From 1969 to 1978, Chicago was one of the most successful bands in the world. Their fusion of rock and roll with a horn section gave the band a unique sound, and they had some incredible hits like —”Does Anybody Really Know What Time It Is?”, “Beginnings”, “25 or 6 to 4”, and “Colour My World”.
In 1978, legendary lead guitarist Terry Kath, who was the heart and soul of the band, died from an accidental, self-inflicted gunshot wound. Chicago almost broke up after that, but decided to carry on. In the process, they began to change their sound from rock/jazz to pop and ballads. Their first album after Kath’s death, 1978’s Hot Streets, was pretty successful. However, the band went on a dry spell after that.
Then in 1981, Chicago brought in new producer, David Foster. They also changed record labels from Columbia to Warner Brothers. Keyboardist/guitarist/singer Bill Champlin also joined the band. So the band caught a second wind as David Foster radically changed the band’s sound for the ’80s. The first album of this era was 1982’s Chicago 16.
For this album, David Foster also brought in studio musicians, including core members of Toto. The album was a big hit, especially as “Hard to Say I’m Sorry” became the band’s second #1 US single. The album went platinum, and reach #9 on the U.S. Billboard charts.
Let’s listen to this great album.
What You’re Missing
Not a bad way to start the album. The keyboards are strong, the horn section is featured, and you can’t go wrong with Peter Cetera on vocals.
Waiting for You to Decide
Peter Cetera starts with the lead vocals. We are then introduced to Bill Champlin. They sound great together.
This song has a Blues/Funk sound with the horns and heavy bass, until Cetera comes in with the chorus, and the song has the classic ’80s Chicago sound. Another great combined effort of Cetera and Champlin.
This Peter Cetera song is one that can get stuck in your head.
Hard to Say I’m Sorry/Get Away
This is the song that put Chicago back on the map. It was a #1 hit for 2 weeks. It was their first top 50 hit since “No Tell Lover” in 1978. This is a great ballad. My favorite part of the song is the “Get Away” portion. The horn section just explodes. However, when this song got played on the radio, the stations would fade out the song at the end of the ballad section, and leave out the rockin’ part of the song. I can understand that happening at a dance. It would be kind of awkward slow dancing to a beautiful ballad, and then jumping right into fast paced music. But, there’s no excuse for radio! C’Mon now!! Are you guys with me?! Um, I better get off the soapbox for now before I really go off on a tangent, and talk about how annoyed I used to get when the DJ’s would talk over the music for the whole beginning of a song until the singer started singing, and then start yapping again at the end of the song after the singer finished singing, and the instruments would still be playing. So let’s get back to the music. After all, this is still one of my all-time favorite Chicago songs. First, here is the bastardized version, without the horn section, and then the real version, which is even better live:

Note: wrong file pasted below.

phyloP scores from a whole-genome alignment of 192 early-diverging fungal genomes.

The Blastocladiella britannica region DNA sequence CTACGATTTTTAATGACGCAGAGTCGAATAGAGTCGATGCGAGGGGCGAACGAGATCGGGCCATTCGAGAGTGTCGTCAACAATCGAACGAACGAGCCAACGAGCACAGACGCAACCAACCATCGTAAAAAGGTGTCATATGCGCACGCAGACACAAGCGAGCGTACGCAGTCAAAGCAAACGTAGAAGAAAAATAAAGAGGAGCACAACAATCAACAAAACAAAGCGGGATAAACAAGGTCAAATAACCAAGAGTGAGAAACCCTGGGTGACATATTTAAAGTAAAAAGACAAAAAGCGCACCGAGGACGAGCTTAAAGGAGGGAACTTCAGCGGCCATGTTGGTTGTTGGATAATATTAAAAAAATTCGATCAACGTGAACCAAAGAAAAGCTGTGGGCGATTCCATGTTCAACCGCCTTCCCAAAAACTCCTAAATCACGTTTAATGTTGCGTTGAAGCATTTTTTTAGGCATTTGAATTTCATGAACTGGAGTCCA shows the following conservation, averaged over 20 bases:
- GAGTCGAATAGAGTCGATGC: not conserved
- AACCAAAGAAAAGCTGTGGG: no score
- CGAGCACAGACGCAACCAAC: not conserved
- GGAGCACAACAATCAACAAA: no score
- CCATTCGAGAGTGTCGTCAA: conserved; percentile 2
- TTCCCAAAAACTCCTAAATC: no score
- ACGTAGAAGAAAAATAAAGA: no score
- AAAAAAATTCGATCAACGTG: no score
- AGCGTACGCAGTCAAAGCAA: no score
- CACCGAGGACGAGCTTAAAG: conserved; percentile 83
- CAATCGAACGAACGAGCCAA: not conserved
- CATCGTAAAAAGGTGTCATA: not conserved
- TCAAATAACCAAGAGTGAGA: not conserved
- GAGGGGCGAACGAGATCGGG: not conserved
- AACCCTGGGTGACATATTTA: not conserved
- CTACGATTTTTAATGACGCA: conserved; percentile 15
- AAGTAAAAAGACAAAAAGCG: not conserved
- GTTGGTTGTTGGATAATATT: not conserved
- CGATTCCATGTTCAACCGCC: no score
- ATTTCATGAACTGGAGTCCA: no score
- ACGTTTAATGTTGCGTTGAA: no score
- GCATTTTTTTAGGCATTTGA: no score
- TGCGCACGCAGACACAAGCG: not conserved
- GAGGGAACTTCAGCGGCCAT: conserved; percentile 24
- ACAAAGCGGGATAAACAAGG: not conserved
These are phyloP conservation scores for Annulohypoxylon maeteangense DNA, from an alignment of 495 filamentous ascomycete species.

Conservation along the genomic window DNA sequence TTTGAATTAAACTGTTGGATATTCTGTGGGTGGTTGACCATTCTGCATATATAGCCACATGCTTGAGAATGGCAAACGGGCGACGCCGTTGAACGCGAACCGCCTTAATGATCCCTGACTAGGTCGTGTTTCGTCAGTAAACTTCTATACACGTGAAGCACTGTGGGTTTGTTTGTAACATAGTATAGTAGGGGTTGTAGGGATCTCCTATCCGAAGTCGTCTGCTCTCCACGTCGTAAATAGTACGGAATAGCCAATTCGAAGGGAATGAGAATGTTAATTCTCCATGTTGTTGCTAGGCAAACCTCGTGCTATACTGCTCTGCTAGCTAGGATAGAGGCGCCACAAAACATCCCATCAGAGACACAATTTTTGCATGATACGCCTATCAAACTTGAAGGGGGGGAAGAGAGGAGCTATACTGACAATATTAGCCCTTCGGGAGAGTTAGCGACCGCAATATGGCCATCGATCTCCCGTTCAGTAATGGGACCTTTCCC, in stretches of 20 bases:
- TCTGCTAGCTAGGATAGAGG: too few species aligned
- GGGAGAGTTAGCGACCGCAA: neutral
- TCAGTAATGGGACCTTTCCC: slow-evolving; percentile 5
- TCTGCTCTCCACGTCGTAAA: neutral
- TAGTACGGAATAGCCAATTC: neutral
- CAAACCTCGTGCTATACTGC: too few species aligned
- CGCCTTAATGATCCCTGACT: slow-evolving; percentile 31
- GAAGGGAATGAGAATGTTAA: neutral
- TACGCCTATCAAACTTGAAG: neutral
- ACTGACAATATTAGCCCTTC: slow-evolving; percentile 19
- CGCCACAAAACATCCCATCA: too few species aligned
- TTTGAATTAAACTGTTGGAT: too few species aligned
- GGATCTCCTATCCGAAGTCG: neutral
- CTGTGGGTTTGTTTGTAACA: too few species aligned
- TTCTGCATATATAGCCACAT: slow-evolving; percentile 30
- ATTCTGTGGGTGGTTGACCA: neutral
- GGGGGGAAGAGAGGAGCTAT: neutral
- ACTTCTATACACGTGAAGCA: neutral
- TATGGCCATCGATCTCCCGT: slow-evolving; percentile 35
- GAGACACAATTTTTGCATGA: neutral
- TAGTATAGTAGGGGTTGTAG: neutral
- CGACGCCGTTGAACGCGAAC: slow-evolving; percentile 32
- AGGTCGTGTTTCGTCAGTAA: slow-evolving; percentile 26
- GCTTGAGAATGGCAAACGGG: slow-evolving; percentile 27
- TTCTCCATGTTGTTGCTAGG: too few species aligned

The first song on side 2 was pretty good too. I love the horns and guitar in this, and Bill Champlin is great.
Sonny Think Twice
Another Bill Champlin song. I didn’t appreciate it too much in my younger days, but it has grown on me over the years.
What Can I Say
This is another song that I didn’t care for when I was younger. But, this Peter Cetera song has also grown on me. Back in the day, though, I used to skip over “Sonny Think Twice” and this song to get to the next 2 songs.
This was my favorite non-ballad song of the album. It’s a really good rock song with Peter Cetera on vocals.
Love Me Tomorrow
Another great Chicago ballad. It was the second song from this album released as a single and it reached #22 on the U.S. Billboard Hot 100 chart. This is the last song on the album. It gave us much to look forward to from this legendary band throughout the ’80s and beyond.
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